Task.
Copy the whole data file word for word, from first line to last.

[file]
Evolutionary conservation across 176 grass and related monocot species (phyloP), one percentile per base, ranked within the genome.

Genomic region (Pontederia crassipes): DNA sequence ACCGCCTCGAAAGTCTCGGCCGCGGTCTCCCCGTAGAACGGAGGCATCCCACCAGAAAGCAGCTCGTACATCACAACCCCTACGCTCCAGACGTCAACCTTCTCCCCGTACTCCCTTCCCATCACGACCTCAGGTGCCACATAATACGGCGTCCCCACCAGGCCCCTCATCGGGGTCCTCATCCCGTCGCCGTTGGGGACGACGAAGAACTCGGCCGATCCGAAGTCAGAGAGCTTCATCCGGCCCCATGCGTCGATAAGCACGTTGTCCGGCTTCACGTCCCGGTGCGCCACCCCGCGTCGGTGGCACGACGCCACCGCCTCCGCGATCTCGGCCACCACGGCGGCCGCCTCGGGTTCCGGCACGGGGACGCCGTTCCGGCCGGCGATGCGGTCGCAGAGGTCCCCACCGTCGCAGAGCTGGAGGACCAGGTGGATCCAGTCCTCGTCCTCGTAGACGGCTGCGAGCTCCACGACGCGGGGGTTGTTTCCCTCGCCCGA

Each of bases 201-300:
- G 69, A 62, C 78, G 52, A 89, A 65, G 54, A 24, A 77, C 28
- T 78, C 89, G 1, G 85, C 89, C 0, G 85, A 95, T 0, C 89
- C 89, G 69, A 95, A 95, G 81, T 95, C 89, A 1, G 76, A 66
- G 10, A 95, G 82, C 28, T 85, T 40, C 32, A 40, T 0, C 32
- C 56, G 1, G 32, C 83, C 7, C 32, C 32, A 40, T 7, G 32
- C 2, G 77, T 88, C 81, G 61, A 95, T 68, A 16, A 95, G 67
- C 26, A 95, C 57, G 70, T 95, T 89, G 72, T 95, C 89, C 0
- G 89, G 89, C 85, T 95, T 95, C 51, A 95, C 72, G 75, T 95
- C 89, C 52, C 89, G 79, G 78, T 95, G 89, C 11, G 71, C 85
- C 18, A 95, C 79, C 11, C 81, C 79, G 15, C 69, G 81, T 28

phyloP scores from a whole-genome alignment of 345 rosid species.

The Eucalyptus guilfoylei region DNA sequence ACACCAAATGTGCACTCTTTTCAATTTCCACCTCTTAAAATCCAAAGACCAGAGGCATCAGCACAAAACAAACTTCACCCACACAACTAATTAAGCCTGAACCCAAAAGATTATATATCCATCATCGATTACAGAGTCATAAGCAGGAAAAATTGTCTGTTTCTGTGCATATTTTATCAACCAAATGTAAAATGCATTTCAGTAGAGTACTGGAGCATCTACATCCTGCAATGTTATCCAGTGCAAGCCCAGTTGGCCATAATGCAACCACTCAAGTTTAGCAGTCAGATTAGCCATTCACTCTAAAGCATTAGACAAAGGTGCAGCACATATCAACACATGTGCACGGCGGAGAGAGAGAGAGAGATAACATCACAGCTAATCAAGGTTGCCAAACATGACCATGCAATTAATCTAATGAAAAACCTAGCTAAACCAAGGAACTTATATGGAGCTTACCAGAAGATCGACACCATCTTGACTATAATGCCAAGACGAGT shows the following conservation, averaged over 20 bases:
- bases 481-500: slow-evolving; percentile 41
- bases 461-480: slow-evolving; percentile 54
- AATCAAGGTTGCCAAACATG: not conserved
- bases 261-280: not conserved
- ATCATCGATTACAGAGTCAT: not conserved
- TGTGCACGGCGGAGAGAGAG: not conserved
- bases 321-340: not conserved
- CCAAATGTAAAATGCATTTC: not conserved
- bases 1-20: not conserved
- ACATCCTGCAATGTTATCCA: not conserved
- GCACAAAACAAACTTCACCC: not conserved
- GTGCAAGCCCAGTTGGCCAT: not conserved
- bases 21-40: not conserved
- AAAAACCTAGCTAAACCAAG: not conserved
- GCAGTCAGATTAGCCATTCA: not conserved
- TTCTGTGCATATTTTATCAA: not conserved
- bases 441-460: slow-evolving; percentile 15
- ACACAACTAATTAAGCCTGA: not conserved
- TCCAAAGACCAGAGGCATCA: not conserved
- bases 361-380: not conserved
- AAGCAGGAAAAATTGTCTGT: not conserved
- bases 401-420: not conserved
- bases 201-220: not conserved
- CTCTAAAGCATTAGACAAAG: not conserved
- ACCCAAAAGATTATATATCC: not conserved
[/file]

Evolutionary conservation across 176 grass and related monocot species (phyloP), one percentile per base, ranked within the genome.

Genomic region (Pontederia crassipes): DNA sequence ACCGCCTCGAAAGTCTCGGCCGCGGTCTCCCCGTAGAACGGAGGCATCCCACCAGAAAGCAGCTCGTACATCACAACCCCTACGCTCCAGACGTCAACCTTCTCCCCGTACTCCCTTCCCATCACGACCTCAGGTGCCACATAATACGGCGTCCCCACCAGGCCCCTCATCGGGGTCCTCATCCCGTCGCCGTTGGGGACGACGAAGAACTCGGCCGATCCGAAGTCAGAGAGCTTCATCCGGCCCCATGCGTCGATAAGCACGTTGTCCGGCTTCACGTCCCGGTGCGCCACCCCGCGTCGGTGGCACGACGCCACCGCCTCCGCGATCTCGGCCACCACGGCGGCCGCCTCGGGTTCCGGCACGGGGACGCCGTTCCGGCCGGCGATGCGGTCGCAGAGGTCCCCACCGTCGCAGAGCTGGAGGACCAGGTGGATCCAGTCCTCGTCCTCGTAGACGGCTGCGAGCTCCACGACGCGGGGGTTGTTTCCCTCGCCCGA

Each of bases 201-300:
- G 69, A 62, C 78, G 52, A 89, A 65, G 54, A 24, A 77, C 28
- T 78, C 89, G 1, G 85, C 89, C 0, G 85, A 95, T 0, C 89
- C 89, G 69, A 95, A 95, G 81, T 95, C 89, A 1, G 76, A 66
- G 10, A 95, G 82, C 28, T 85, T 40, C 32, A 40, T 0, C 32
- C 56, G 1, G 32, C 83, C 7, C 32, C 32, A 40, T 7, G 32
- C 2, G 77, T 88, C 81, G 61, A 95, T 68, A 16, A 95, G 67
- C 26, A 95, C 57, G 70, T 95, T 89, G 72, T 95, C 89, C 0
- G 89, G 89, C 85, T 95, T 95, C 51, A 95, C 72, G 75, T 95
- C 89, C 52, C 89, G 79, G 78, T 95, G 89, C 11, G 71, C 85
- C 18, A 95, C 79, C 11, C 81, C 79, G 15, C 69, G 81, T 28

phyloP scores from a whole-genome alignment of 345 rosid species.

The Eucalyptus guilfoylei region DNA sequence ACACCAAATGTGCACTCTTTTCAATTTCCACCTCTTAAAATCCAAAGACCAGAGGCATCAGCACAAAACAAACTTCACCCACACAACTAATTAAGCCTGAACCCAAAAGATTATATATCCATCATCGATTACAGAGTCATAAGCAGGAAAAATTGTCTGTTTCTGTGCATATTTTATCAACCAAATGTAAAATGCATTTCAGTAGAGTACTGGAGCATCTACATCCTGCAATGTTATCCAGTGCAAGCCCAGTTGGCCATAATGCAACCACTCAAGTTTAGCAGTCAGATTAGCCATTCACTCTAAAGCATTAGACAAAGGTGCAGCACATATCAACACATGTGCACGGCGGAGAGAGAGAGAGAGATAACATCACAGCTAATCAAGGTTGCCAAACATGACCATGCAATTAATCTAATGAAAAACCTAGCTAAACCAAGGAACTTATATGGAGCTTACCAGAAGATCGACACCATCTTGACTATAATGCCAAGACGAGT shows the following conservation, averaged over 20 bases:
- bases 481-500: slow-evolving; percentile 41
- bases 461-480: slow-evolving; percentile 54
- AATCAAGGTTGCCAAACATG: not conserved
- bases 261-280: not conserved
- ATCATCGATTACAGAGTCAT: not conserved
- TGTGCACGGCGGAGAGAGAG: not conserved
- bases 321-340: not conserved
- CCAAATGTAAAATGCATTTC: not conserved
- bases 1-20: not conserved
- ACATCCTGCAATGTTATCCA: not conserved
- GCACAAAACAAACTTCACCC: not conserved
- GTGCAAGCCCAGTTGGCCAT: not conserved
- bases 21-40: not conserved
- AAAAACCTAGCTAAACCAAG: not conserved
- GCAGTCAGATTAGCCATTCA: not conserved
- TTCTGTGCATATTTTATCAA: not conserved
- bases 441-460: slow-evolving; percentile 15
- ACACAACTAATTAAGCCTGA: not conserved
- TCCAAAGACCAGAGGCATCA: not conserved
- bases 361-380: not conserved
- AAGCAGGAAAAATTGTCTGT: not conserved
- bases 401-420: not conserved
- bases 201-220: not conserved
- CTCTAAAGCATTAGACAAAG: not conserved
- ACCCAAAAGATTATATATCC: not conserved